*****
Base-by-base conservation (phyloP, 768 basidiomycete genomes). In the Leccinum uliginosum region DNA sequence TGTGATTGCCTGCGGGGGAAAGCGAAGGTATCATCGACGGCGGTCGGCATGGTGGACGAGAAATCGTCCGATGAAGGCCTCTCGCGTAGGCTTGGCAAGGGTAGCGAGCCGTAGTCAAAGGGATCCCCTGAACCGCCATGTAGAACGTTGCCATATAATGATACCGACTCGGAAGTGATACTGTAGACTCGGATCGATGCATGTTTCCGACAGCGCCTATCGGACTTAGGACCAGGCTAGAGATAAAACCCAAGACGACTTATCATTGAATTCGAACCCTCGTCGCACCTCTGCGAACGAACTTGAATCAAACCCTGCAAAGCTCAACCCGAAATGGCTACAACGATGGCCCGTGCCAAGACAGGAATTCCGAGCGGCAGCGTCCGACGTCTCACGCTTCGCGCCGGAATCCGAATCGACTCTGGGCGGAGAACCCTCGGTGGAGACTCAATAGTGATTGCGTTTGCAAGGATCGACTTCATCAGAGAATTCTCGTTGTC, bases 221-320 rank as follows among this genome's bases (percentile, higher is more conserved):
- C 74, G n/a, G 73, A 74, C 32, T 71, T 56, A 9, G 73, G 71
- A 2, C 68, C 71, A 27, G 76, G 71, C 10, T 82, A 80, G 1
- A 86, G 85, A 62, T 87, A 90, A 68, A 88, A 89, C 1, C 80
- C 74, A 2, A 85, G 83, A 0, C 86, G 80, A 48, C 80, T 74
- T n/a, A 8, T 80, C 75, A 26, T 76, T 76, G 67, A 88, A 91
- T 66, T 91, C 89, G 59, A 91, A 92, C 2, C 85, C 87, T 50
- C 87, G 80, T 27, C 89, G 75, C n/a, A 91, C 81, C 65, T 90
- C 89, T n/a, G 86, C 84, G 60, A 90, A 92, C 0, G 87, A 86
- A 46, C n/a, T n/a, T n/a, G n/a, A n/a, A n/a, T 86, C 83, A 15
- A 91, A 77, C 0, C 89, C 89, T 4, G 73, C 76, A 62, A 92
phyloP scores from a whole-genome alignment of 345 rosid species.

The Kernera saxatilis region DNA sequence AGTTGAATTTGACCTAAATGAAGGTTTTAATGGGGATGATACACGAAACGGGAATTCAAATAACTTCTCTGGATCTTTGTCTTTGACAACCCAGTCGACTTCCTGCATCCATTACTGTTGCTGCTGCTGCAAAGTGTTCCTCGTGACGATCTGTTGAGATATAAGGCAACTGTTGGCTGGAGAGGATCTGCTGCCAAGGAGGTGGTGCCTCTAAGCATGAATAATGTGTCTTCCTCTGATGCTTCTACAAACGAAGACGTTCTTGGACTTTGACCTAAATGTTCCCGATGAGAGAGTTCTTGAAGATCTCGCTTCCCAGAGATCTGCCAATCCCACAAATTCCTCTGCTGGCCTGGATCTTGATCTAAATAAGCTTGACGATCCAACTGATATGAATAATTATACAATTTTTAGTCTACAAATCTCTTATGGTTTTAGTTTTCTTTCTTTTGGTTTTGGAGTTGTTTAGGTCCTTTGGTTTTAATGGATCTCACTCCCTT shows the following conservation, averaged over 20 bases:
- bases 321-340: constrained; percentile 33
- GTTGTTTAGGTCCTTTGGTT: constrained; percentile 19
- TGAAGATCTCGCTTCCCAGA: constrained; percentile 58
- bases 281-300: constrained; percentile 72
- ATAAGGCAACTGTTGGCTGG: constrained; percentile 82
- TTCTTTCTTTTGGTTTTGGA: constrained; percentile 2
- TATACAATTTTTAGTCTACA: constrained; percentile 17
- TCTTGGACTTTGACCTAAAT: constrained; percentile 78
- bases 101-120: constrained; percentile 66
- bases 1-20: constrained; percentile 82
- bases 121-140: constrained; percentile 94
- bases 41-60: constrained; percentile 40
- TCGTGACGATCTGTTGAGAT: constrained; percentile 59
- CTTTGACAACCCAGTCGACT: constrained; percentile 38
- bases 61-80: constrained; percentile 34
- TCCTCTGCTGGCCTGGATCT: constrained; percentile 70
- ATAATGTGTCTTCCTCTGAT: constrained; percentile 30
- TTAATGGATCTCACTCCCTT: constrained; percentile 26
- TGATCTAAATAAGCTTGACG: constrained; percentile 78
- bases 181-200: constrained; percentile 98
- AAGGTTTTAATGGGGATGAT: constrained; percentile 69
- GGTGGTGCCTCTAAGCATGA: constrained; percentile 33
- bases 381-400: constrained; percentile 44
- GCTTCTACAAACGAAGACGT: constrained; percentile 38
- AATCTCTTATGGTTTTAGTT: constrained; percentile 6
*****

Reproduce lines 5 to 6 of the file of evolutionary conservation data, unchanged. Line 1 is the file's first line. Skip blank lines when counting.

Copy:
- C 74, A 2, A 85, G 83, A 0, C 86, G 80, A 48, C 80, T 74
- T n/a, A 8, T 80, C 75, A 26, T 76, T 76, G 67, A 88, A 91